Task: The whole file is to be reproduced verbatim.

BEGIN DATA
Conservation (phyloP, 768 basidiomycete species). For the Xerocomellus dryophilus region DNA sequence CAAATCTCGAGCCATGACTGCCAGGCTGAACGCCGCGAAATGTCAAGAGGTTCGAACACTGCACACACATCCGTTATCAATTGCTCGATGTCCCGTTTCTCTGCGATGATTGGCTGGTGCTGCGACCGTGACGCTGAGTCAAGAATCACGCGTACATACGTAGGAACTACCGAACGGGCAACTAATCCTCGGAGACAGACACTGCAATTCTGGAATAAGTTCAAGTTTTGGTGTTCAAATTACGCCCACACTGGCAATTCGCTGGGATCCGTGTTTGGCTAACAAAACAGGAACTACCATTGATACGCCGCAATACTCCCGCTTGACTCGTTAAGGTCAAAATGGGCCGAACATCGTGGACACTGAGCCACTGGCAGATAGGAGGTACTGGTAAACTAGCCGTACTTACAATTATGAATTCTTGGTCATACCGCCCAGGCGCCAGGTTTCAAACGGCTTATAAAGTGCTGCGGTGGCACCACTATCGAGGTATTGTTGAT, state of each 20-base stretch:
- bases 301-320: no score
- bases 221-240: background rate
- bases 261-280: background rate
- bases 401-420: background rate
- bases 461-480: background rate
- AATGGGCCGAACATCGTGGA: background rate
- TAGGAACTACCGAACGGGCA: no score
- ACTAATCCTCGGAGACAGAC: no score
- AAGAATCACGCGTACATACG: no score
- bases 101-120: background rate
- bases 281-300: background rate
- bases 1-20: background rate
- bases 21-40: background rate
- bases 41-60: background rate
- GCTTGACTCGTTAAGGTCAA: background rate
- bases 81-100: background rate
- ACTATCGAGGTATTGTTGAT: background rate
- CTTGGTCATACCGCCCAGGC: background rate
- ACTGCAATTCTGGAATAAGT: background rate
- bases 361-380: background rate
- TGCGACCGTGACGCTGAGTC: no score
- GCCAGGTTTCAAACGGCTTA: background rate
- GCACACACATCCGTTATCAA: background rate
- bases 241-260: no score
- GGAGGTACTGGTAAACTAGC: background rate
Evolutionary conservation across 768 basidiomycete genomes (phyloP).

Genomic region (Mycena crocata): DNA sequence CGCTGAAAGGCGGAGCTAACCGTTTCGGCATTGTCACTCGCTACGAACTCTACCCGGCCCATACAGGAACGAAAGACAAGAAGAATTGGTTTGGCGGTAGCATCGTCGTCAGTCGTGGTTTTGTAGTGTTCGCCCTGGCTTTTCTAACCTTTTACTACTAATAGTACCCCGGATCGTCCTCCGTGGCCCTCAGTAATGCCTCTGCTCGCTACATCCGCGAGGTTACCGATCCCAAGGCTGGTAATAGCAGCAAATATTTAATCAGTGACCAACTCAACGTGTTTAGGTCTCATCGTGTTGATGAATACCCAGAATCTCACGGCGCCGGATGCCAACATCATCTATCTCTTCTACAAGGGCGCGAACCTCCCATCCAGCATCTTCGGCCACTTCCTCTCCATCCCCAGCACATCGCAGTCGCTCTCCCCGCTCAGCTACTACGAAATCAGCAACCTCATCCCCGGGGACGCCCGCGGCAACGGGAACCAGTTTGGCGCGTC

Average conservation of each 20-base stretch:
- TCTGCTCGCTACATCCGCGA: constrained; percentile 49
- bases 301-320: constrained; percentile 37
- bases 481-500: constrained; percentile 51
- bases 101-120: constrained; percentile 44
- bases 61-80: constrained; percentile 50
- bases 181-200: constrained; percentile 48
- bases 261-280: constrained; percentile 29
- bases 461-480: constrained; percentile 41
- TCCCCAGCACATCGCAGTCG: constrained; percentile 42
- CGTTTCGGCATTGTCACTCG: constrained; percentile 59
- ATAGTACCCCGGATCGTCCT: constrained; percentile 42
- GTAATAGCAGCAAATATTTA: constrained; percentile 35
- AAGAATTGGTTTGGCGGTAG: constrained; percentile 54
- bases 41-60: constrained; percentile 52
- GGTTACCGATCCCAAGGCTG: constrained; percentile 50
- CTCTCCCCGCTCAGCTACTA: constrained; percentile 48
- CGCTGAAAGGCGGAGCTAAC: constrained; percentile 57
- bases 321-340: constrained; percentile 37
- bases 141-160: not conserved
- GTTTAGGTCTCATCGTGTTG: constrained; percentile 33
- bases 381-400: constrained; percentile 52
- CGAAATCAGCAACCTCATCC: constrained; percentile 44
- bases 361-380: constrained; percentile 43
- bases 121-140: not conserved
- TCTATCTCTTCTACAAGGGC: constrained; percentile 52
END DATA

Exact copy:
Conservation (phyloP, 768 basidiomycete species). For the Xerocomellus dryophilus region DNA sequence CAAATCTCGAGCCATGACTGCCAGGCTGAACGCCGCGAAATGTCAAGAGGTTCGAACACTGCACACACATCCGTTATCAATTGCTCGATGTCCCGTTTCTCTGCGATGATTGGCTGGTGCTGCGACCGTGACGCTGAGTCAAGAATCACGCGTACATACGTAGGAACTACCGAACGGGCAACTAATCCTCGGAGACAGACACTGCAATTCTGGAATAAGTTCAAGTTTTGGTGTTCAAATTACGCCCACACTGGCAATTCGCTGGGATCCGTGTTTGGCTAACAAAACAGGAACTACCATTGATACGCCGCAATACTCCCGCTTGACTCGTTAAGGTCAAAATGGGCCGAACATCGTGGACACTGAGCCACTGGCAGATAGGAGGTACTGGTAAACTAGCCGTACTTACAATTATGAATTCTTGGTCATACCGCCCAGGCGCCAGGTTTCAAACGGCTTATAAAGTGCTGCGGTGGCACCACTATCGAGGTATTGTTGAT, state of each 20-base stretch:
- bases 301-320: no score
- bases 221-240: background rate
- bases 261-280: background rate
- bases 401-420: background rate
- bases 461-480: background rate
- AATGGGCCGAACATCGTGGA: background rate
- TAGGAACTACCGAACGGGCA: no score
- ACTAATCCTCGGAGACAGAC: no score
- AAGAATCACGCGTACATACG: no score
- bases 101-120: background rate
- bases 281-300: background rate
- bases 1-20: background rate
- bases 21-40: background rate
- bases 41-60: background rate
- GCTTGACTCGTTAAGGTCAA: background rate
- bases 81-100: background rate
- ACTATCGAGGTATTGTTGAT: background rate
- CTTGGTCATACCGCCCAGGC: background rate
- ACTGCAATTCTGGAATAAGT: background rate
- bases 361-380: background rate
- TGCGACCGTGACGCTGAGTC: no score
- GCCAGGTTTCAAACGGCTTA: background rate
- GCACACACATCCGTTATCAA: background rate
- bases 241-260: no score
- GGAGGTACTGGTAAACTAGC: background rate
Evolutionary conservation across 768 basidiomycete genomes (phyloP).

Genomic region (Mycena crocata): DNA sequence CGCTGAAAGGCGGAGCTAACCGTTTCGGCATTGTCACTCGCTACGAACTCTACCCGGCCCATACAGGAACGAAAGACAAGAAGAATTGGTTTGGCGGTAGCATCGTCGTCAGTCGTGGTTTTGTAGTGTTCGCCCTGGCTTTTCTAACCTTTTACTACTAATAGTACCCCGGATCGTCCTCCGTGGCCCTCAGTAATGCCTCTGCTCGCTACATCCGCGAGGTTACCGATCCCAAGGCTGGTAATAGCAGCAAATATTTAATCAGTGACCAACTCAACGTGTTTAGGTCTCATCGTGTTGATGAATACCCAGAATCTCACGGCGCCGGATGCCAACATCATCTATCTCTTCTACAAGGGCGCGAACCTCCCATCCAGCATCTTCGGCCACTTCCTCTCCATCCCCAGCACATCGCAGTCGCTCTCCCCGCTCAGCTACTACGAAATCAGCAACCTCATCCCCGGGGACGCCCGCGGCAACGGGAACCAGTTTGGCGCGTC

Average conservation of each 20-base stretch:
- TCTGCTCGCTACATCCGCGA: constrained; percentile 49
- bases 301-320: constrained; percentile 37
- bases 481-500: constrained; percentile 51
- bases 101-120: constrained; percentile 44
- bases 61-80: constrained; percentile 50
- bases 181-200: constrained; percentile 48
- bases 261-280: constrained; percentile 29
- bases 461-480: constrained; percentile 41
- TCCCCAGCACATCGCAGTCG: constrained; percentile 42
- CGTTTCGGCATTGTCACTCG: constrained; percentile 59
- ATAGTACCCCGGATCGTCCT: constrained; percentile 42
- GTAATAGCAGCAAATATTTA: constrained; percentile 35
- AAGAATTGGTTTGGCGGTAG: constrained; percentile 54
- bases 41-60: constrained; percentile 52
- GGTTACCGATCCCAAGGCTG: constrained; percentile 50
- CTCTCCCCGCTCAGCTACTA: constrained; percentile 48
- CGCTGAAAGGCGGAGCTAAC: constrained; percentile 57
- bases 321-340: constrained; percentile 37
- bases 141-160: not conserved
- GTTTAGGTCTCATCGTGTTG: constrained; percentile 33
- bases 381-400: constrained; percentile 52
- CGAAATCAGCAACCTCATCC: constrained; percentile 44
- bases 361-380: constrained; percentile 43
- bases 121-140: not conserved
- TCTATCTCTTCTACAAGGGC: constrained; percentile 52